If you are in the mood for a high priced cup of coffee that tastes burnt – you’ll have to go somewhere other than Starbucks during a three-hour period Tuesday afternoon. More than 8,000 shops are shuttering for anti-bias training – an ill-conceived attempt to restore Starbucks’ tarnished liberal image. Last month, two black men were arrested in Philadelphia after they refused to leave one of the coffee chain’s stores and one was denied use of the restroom. The men, who said they were waiting for a friend, were sitting quietly but had not purchased so much as a latte. They were taking up space meant for paying customers. While police arrested the two men for trespassing, they were later released without charges and both the police and Starbucks apologized to them. Starbucks had every right to ask those men to order a beverage or food or leave the shop. It’s a place of business, not a public park. Nevertheless, the social justice warriors pounced – accusing the folks who wear the green aprons of racial profiling and discrimination. Instead of standing its ground, Starbucks threw their baristas under the roaster and offered a profuse apology. “Regretfully, our practices and training led to a bad outcome – the basis for the call to the Philadelphia police department was wrong,” CEO Kevin Johnson wrote in a meandering mea culpa. “Our store manager never intended for these men to be arrested and this should never have escalated as it did.” Starbucks vowed to treat every customers with “respect and dignity” – even if they don’t purchase an expensive cup of their bitter java. Tuesday’s anti-bias training features appearances by company executives along with the rapper named Common. Baristas are being encouraged to “open up about implicit biases and stereotypes in encountering people of color, gender or other identities.” Starbucks has no one to blame for this fiasco but itself. For decades Starbucks has been using its stores to promote social justice, but now it’s come back to bite ’em in the coffee bean. Remember back in 2015 when Starbucks ordered baristas to strike up conversations about race relations with customers? “So that’s one venti Veranda Blend Blonde Roast with extra cream. May I have your name, sir?” “Yes, thank you. It’s Todd.” “So, Tom – I’m curious – do you have a problem with Dark Roast?” “My name is Todd. Wait. What?” “And Ted, based on your defensive posture, I’m sensing some privilege, too. We can help with that.” From that day forward I began brewing Community Coffee. The beans are roasted by a family-owned company based in Louisiana. It’s a good cup of coffee, it costs less and best of all – no political agenda. There’s a lesson we can all learn from this Starbucks debacle. When a coffee house serves up a piping hot cup of politics – well – it’s going to end up frothing everybody’s latte.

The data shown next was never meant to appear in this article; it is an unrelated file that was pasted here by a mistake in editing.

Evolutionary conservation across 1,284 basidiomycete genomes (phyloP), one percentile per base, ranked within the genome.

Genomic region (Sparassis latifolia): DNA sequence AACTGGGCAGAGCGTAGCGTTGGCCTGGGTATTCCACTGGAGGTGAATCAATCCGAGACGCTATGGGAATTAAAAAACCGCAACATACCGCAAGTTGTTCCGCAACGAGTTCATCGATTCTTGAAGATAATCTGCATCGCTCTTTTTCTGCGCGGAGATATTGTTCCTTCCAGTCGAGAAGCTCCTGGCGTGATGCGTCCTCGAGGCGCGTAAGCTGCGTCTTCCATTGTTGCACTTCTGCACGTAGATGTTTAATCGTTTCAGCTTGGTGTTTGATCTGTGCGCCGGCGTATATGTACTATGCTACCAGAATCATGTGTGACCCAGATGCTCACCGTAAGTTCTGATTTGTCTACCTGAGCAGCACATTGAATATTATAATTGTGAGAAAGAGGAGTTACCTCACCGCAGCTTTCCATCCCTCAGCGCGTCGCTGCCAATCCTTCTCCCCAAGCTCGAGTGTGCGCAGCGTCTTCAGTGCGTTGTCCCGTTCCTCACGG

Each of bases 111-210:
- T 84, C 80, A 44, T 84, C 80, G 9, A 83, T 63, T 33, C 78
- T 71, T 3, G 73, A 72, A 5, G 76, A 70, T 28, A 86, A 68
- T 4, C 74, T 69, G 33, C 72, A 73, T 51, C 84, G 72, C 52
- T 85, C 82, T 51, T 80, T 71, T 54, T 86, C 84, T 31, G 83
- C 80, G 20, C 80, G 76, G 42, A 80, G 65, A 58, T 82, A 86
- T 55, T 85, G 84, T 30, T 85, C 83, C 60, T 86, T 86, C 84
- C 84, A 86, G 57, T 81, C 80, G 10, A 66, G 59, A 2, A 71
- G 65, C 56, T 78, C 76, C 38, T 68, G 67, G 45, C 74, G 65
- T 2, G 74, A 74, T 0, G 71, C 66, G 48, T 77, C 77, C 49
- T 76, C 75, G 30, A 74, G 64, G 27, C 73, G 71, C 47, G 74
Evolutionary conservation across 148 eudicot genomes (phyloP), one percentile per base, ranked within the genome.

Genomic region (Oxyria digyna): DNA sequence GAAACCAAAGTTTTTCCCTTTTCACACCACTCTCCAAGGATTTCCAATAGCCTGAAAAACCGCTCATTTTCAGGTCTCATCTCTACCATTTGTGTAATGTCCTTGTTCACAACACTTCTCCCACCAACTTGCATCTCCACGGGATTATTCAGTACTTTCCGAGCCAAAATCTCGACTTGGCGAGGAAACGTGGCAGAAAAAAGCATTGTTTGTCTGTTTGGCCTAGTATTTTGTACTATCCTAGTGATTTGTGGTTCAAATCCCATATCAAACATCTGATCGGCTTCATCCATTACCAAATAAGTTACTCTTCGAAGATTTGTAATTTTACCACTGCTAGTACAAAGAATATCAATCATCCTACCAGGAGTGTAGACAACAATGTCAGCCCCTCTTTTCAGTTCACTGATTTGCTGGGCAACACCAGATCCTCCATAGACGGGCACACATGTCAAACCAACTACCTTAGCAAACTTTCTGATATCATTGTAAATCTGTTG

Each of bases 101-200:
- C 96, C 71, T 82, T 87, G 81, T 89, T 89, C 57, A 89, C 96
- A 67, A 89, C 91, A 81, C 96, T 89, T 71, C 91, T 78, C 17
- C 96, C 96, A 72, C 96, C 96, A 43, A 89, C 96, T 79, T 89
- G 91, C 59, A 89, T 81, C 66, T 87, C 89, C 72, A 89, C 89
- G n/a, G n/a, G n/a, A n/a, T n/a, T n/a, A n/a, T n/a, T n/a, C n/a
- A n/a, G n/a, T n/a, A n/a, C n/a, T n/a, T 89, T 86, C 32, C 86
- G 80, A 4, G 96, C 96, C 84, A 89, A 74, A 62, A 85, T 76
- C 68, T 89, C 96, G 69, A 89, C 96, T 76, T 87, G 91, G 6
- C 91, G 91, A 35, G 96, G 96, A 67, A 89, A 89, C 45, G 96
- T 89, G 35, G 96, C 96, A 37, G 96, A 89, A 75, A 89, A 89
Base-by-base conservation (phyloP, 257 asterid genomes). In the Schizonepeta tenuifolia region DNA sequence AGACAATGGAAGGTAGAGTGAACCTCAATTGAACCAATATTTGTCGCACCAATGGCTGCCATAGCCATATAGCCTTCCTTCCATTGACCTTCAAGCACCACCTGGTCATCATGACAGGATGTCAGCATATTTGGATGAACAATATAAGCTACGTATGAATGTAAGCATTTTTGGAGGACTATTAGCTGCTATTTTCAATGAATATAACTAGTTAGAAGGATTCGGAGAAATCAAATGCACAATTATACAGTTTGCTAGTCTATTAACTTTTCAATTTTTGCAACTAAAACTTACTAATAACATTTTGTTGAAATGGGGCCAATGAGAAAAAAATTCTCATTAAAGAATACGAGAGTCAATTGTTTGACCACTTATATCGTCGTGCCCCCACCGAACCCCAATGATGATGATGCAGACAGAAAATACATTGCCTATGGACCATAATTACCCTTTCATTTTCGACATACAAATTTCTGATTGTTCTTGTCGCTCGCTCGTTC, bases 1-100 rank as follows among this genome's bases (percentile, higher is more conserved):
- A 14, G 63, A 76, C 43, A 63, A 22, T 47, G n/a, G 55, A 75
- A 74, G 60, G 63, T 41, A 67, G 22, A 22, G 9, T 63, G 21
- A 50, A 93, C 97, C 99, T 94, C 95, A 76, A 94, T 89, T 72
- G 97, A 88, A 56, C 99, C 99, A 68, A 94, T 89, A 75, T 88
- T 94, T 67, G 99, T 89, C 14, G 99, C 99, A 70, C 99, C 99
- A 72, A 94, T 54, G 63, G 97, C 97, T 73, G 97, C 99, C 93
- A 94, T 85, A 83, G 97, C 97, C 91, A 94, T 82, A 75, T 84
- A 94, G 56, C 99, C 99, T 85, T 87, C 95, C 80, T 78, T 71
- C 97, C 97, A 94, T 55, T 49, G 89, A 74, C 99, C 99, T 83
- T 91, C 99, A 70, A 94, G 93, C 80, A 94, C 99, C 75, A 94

Well said, Todd.. Veteran culture warrior Todd Starnes is responsible for that witty piece. What Todd left out of this story was the back story. Starbucks had a policy of asking loiterers to leave if they don’t something…and if they refuse, then the mgr is (or was) directed to call the police. That’s exactly what happened here. The mgr followed company policy to the letter. It had NOTHING to do with race; which is how the dominantly liberal mainstream media has portrayed this story…and Starbucks has allowed it to be characterized as such. So, instead of standing their perfectly reasonable ground, they threw their mgr under the bus, and bent over and grabbed their corporate ankles with this ridiculous mea culpa. How embarrassing for their employees! Anyway.. Todd is spot-on about Starbucks coffee.. It’s overpriced and bitter. It’s the scourge of the coffee shop industry (or the “Borg” for you Trekies). But, people go there in droves like zombies. In the interest of full disclosure, I sometimes find myself biting my lip (or pinching my nose) and going in real quick, as they’re everywhere. But, I prefer the ma and pa shops that are cheaper and better. So, support your local coffee shop and avoid the silliness that is Starbucks.